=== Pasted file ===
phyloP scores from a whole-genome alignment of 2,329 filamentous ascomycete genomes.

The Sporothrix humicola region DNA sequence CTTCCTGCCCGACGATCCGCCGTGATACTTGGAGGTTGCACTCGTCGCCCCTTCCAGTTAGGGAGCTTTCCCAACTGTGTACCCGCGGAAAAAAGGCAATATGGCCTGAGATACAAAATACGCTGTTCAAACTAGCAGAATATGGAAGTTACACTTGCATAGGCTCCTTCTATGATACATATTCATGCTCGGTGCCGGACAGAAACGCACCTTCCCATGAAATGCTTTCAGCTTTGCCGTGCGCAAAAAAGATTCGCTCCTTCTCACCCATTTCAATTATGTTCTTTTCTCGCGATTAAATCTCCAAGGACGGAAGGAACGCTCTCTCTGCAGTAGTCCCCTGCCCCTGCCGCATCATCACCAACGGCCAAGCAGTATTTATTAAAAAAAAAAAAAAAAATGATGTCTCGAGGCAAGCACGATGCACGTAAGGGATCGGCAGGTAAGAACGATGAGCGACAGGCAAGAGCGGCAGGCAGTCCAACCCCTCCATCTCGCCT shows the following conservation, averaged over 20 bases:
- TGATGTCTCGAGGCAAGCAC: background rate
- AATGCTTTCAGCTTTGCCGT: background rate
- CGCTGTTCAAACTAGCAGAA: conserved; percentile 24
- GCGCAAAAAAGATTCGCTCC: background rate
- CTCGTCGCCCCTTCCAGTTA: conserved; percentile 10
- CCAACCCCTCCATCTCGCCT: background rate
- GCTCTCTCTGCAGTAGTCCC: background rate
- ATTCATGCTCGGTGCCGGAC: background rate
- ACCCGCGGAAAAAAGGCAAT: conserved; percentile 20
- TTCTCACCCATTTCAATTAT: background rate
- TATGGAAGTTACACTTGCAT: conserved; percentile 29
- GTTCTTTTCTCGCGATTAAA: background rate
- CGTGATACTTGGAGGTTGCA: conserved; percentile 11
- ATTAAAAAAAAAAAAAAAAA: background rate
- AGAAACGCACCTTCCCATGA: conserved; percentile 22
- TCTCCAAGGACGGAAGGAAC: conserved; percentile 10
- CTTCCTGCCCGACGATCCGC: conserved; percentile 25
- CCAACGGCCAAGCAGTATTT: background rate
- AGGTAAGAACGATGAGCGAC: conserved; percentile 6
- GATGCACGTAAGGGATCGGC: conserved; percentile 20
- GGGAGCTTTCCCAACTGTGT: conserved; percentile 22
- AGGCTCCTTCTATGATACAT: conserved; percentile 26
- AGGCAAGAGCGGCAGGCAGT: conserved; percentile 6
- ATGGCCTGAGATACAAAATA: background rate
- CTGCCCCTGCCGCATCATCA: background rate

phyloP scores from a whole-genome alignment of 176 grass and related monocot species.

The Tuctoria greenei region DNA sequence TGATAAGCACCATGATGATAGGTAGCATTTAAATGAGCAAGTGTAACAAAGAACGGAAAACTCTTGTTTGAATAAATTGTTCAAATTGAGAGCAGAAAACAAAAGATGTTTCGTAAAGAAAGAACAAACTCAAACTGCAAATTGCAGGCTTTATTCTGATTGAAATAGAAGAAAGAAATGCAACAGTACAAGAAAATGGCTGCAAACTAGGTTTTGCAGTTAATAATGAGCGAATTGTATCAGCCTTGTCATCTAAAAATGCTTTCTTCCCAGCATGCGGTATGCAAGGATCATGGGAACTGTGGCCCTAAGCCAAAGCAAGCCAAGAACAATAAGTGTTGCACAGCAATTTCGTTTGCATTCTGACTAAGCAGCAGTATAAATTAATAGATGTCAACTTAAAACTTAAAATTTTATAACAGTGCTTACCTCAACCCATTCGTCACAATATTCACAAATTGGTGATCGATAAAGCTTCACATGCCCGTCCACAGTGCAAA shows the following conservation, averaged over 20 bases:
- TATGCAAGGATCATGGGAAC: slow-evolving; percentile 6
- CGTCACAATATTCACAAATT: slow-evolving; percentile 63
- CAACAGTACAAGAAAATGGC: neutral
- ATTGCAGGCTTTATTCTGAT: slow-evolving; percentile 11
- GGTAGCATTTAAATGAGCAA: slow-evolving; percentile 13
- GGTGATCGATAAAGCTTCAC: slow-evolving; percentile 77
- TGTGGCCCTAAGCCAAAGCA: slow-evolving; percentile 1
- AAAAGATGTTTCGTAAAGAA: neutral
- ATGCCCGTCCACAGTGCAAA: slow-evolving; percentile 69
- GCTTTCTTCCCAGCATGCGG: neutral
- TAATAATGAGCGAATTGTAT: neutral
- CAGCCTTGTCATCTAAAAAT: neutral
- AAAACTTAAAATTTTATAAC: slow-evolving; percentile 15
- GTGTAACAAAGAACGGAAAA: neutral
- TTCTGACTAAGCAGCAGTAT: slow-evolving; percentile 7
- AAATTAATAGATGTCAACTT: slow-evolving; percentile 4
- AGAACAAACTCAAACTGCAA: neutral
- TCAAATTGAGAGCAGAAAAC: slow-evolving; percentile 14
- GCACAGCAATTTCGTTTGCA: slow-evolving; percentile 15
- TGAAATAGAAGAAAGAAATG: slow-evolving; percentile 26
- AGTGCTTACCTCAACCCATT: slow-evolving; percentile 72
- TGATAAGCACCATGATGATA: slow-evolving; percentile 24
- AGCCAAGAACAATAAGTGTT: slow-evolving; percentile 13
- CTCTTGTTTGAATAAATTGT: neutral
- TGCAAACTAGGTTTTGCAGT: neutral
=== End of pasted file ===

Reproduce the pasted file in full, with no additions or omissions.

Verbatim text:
phyloP scores from a whole-genome alignment of 2,329 filamentous ascomycete genomes.

The Sporothrix humicola region DNA sequence CTTCCTGCCCGACGATCCGCCGTGATACTTGGAGGTTGCACTCGTCGCCCCTTCCAGTTAGGGAGCTTTCCCAACTGTGTACCCGCGGAAAAAAGGCAATATGGCCTGAGATACAAAATACGCTGTTCAAACTAGCAGAATATGGAAGTTACACTTGCATAGGCTCCTTCTATGATACATATTCATGCTCGGTGCCGGACAGAAACGCACCTTCCCATGAAATGCTTTCAGCTTTGCCGTGCGCAAAAAAGATTCGCTCCTTCTCACCCATTTCAATTATGTTCTTTTCTCGCGATTAAATCTCCAAGGACGGAAGGAACGCTCTCTCTGCAGTAGTCCCCTGCCCCTGCCGCATCATCACCAACGGCCAAGCAGTATTTATTAAAAAAAAAAAAAAAAATGATGTCTCGAGGCAAGCACGATGCACGTAAGGGATCGGCAGGTAAGAACGATGAGCGACAGGCAAGAGCGGCAGGCAGTCCAACCCCTCCATCTCGCCT shows the following conservation, averaged over 20 bases:
- TGATGTCTCGAGGCAAGCAC: background rate
- AATGCTTTCAGCTTTGCCGT: background rate
- CGCTGTTCAAACTAGCAGAA: conserved; percentile 24
- GCGCAAAAAAGATTCGCTCC: background rate
- CTCGTCGCCCCTTCCAGTTA: conserved; percentile 10
- CCAACCCCTCCATCTCGCCT: background rate
- GCTCTCTCTGCAGTAGTCCC: background rate
- ATTCATGCTCGGTGCCGGAC: background rate
- ACCCGCGGAAAAAAGGCAAT: conserved; percentile 20
- TTCTCACCCATTTCAATTAT: background rate
- TATGGAAGTTACACTTGCAT: conserved; percentile 29
- GTTCTTTTCTCGCGATTAAA: background rate
- CGTGATACTTGGAGGTTGCA: conserved; percentile 11
- ATTAAAAAAAAAAAAAAAAA: background rate
- AGAAACGCACCTTCCCATGA: conserved; percentile 22
- TCTCCAAGGACGGAAGGAAC: conserved; percentile 10
- CTTCCTGCCCGACGATCCGC: conserved; percentile 25
- CCAACGGCCAAGCAGTATTT: background rate
- AGGTAAGAACGATGAGCGAC: conserved; percentile 6
- GATGCACGTAAGGGATCGGC: conserved; percentile 20
- GGGAGCTTTCCCAACTGTGT: conserved; percentile 22
- AGGCTCCTTCTATGATACAT: conserved; percentile 26
- AGGCAAGAGCGGCAGGCAGT: conserved; percentile 6
- ATGGCCTGAGATACAAAATA: background rate
- CTGCCCCTGCCGCATCATCA: background rate

phyloP scores from a whole-genome alignment of 176 grass and related monocot species.

The Tuctoria greenei region DNA sequence TGATAAGCACCATGATGATAGGTAGCATTTAAATGAGCAAGTGTAACAAAGAACGGAAAACTCTTGTTTGAATAAATTGTTCAAATTGAGAGCAGAAAACAAAAGATGTTTCGTAAAGAAAGAACAAACTCAAACTGCAAATTGCAGGCTTTATTCTGATTGAAATAGAAGAAAGAAATGCAACAGTACAAGAAAATGGCTGCAAACTAGGTTTTGCAGTTAATAATGAGCGAATTGTATCAGCCTTGTCATCTAAAAATGCTTTCTTCCCAGCATGCGGTATGCAAGGATCATGGGAACTGTGGCCCTAAGCCAAAGCAAGCCAAGAACAATAAGTGTTGCACAGCAATTTCGTTTGCATTCTGACTAAGCAGCAGTATAAATTAATAGATGTCAACTTAAAACTTAAAATTTTATAACAGTGCTTACCTCAACCCATTCGTCACAATATTCACAAATTGGTGATCGATAAAGCTTCACATGCCCGTCCACAGTGCAAA shows the following conservation, averaged over 20 bases:
- TATGCAAGGATCATGGGAAC: slow-evolving; percentile 6
- CGTCACAATATTCACAAATT: slow-evolving; percentile 63
- CAACAGTACAAGAAAATGGC: neutral
- ATTGCAGGCTTTATTCTGAT: slow-evolving; percentile 11
- GGTAGCATTTAAATGAGCAA: slow-evolving; percentile 13
- GGTGATCGATAAAGCTTCAC: slow-evolving; percentile 77
- TGTGGCCCTAAGCCAAAGCA: slow-evolving; percentile 1
- AAAAGATGTTTCGTAAAGAA: neutral
- ATGCCCGTCCACAGTGCAAA: slow-evolving; percentile 69
- GCTTTCTTCCCAGCATGCGG: neutral
- TAATAATGAGCGAATTGTAT: neutral
- CAGCCTTGTCATCTAAAAAT: neutral
- AAAACTTAAAATTTTATAAC: slow-evolving; percentile 15
- GTGTAACAAAGAACGGAAAA: neutral
- TTCTGACTAAGCAGCAGTAT: slow-evolving; percentile 7
- AAATTAATAGATGTCAACTT: slow-evolving; percentile 4
- AGAACAAACTCAAACTGCAA: neutral
- TCAAATTGAGAGCAGAAAAC: slow-evolving; percentile 14
- GCACAGCAATTTCGTTTGCA: slow-evolving; percentile 15
- TGAAATAGAAGAAAGAAATG: slow-evolving; percentile 26
- AGTGCTTACCTCAACCCATT: slow-evolving; percentile 72
- TGATAAGCACCATGATGATA: slow-evolving; percentile 24
- AGCCAAGAACAATAAGTGTT: slow-evolving; percentile 13
- CTCTTGTTTGAATAAATTGT: neutral
- TGCAAACTAGGTTTTGCAGT: neutral